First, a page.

Monday, August 28, 2006
This post is part of the series of guest posts addressing various authors' views of what should be taught in torts courses.
Marshall S. Shapo is Frederic P. Vose Professor, Northwestern University School of Law
I want to start by providing a historical frame for these remarks, which will reveal among other things my partisanship for Torts, which I regard as the most wonderful of subjects. When I began teaching Torts in 1965, it was a five or six credit required course almost everywhere and mostly taught in two semesters. Now, typically, it’s only a one-semester course of three or four credits. Although I recognize that the law has exploded in many directions in the last generation, I find this ironic. The practical applicability and density of tort law has expanded considerably, to a point that this aficionado would require nine credits if he could.
I spend enough time on my own casebook (Commercial: 3d edition, co-authored with Rick Peltz, to be published Augsut 2006) that I don’t look systemtically at the others. And I don’t see many other people’s syllabi. So I don’t know just what is and is not taught in other people’s courses around the country. But I will take some guesses, and allowing for a lot of different approaches that do not cover certain kinds of material, I will respond by saying what I think should be taught that either is not taught or is not taught enough. I do this—essentially highlighting some personal preferences—with the understanding of how difficult it is for people to jam more material into already overcrowded syllabi.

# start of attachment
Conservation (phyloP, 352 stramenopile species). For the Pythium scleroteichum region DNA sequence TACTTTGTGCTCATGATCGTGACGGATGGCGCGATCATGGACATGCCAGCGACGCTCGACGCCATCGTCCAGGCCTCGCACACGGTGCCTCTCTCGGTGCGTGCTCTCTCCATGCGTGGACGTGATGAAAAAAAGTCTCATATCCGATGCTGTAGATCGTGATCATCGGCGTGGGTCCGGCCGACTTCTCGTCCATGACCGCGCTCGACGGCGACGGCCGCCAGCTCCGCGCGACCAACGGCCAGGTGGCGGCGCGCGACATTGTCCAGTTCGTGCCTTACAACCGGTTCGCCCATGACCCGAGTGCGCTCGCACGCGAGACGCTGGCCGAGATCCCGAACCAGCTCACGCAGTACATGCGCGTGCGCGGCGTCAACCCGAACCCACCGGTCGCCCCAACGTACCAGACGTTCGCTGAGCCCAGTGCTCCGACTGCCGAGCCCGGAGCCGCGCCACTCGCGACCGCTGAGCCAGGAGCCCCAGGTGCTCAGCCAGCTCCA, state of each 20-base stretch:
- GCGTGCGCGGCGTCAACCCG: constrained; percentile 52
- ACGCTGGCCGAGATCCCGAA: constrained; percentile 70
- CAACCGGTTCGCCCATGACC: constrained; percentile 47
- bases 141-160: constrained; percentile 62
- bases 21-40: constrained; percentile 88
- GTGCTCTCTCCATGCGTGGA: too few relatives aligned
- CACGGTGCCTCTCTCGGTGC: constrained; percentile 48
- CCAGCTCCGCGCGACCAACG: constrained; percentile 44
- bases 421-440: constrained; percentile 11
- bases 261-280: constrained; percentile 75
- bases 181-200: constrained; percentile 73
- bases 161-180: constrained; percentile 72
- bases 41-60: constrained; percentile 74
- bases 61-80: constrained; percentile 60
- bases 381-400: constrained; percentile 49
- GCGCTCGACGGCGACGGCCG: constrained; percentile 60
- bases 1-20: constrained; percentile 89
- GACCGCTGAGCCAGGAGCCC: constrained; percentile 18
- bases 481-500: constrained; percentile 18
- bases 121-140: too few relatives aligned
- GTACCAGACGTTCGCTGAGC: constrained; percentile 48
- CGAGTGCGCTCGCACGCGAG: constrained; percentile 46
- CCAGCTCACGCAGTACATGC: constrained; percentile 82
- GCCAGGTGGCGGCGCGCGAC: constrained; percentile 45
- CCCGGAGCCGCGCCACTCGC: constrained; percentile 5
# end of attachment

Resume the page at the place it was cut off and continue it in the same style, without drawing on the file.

1) I think a first year course should introduce students to section 1983. What could be more tortious than an injury inflicted by a government official? The subject is certainly quantitatively important and it can add, early, an extra dimension to the way students think about injuries. I insert a Supreme Court decision in an early section on intentional torts, and I conclude my elective Torts II course with the first great 1983 case, Monroe v. Pape, and updating material.
2) Damages are literally the business end of Torts, and I introduce my elective course with a unit on damages. This is material that is both practical and intellectually challenging because of the relative incoherency of the decisions, particularly on review of damage amounts. Damages also provides an excellent platform to introduce “tort reform,” because in practice a lot of tort reform focuses on provisions like caps. I think it is worth squeezing in at least an hour on damages even in a compressed one semester course, if only to sensitize students to the importance of the topic.
3) The business framework of Torts is insurance. I use a little bit of text material to introduce the subject, and I make fairly frequent references to it in class.
4) I believe that even in tightly packed introductory courses, it is important at least to touch on how tort law relates to science and medicine, including proof of both biological and scientific causation. Daubert will certainly be standard fare in Evidence, but it has become pretty fundamental in many zones of tort practice.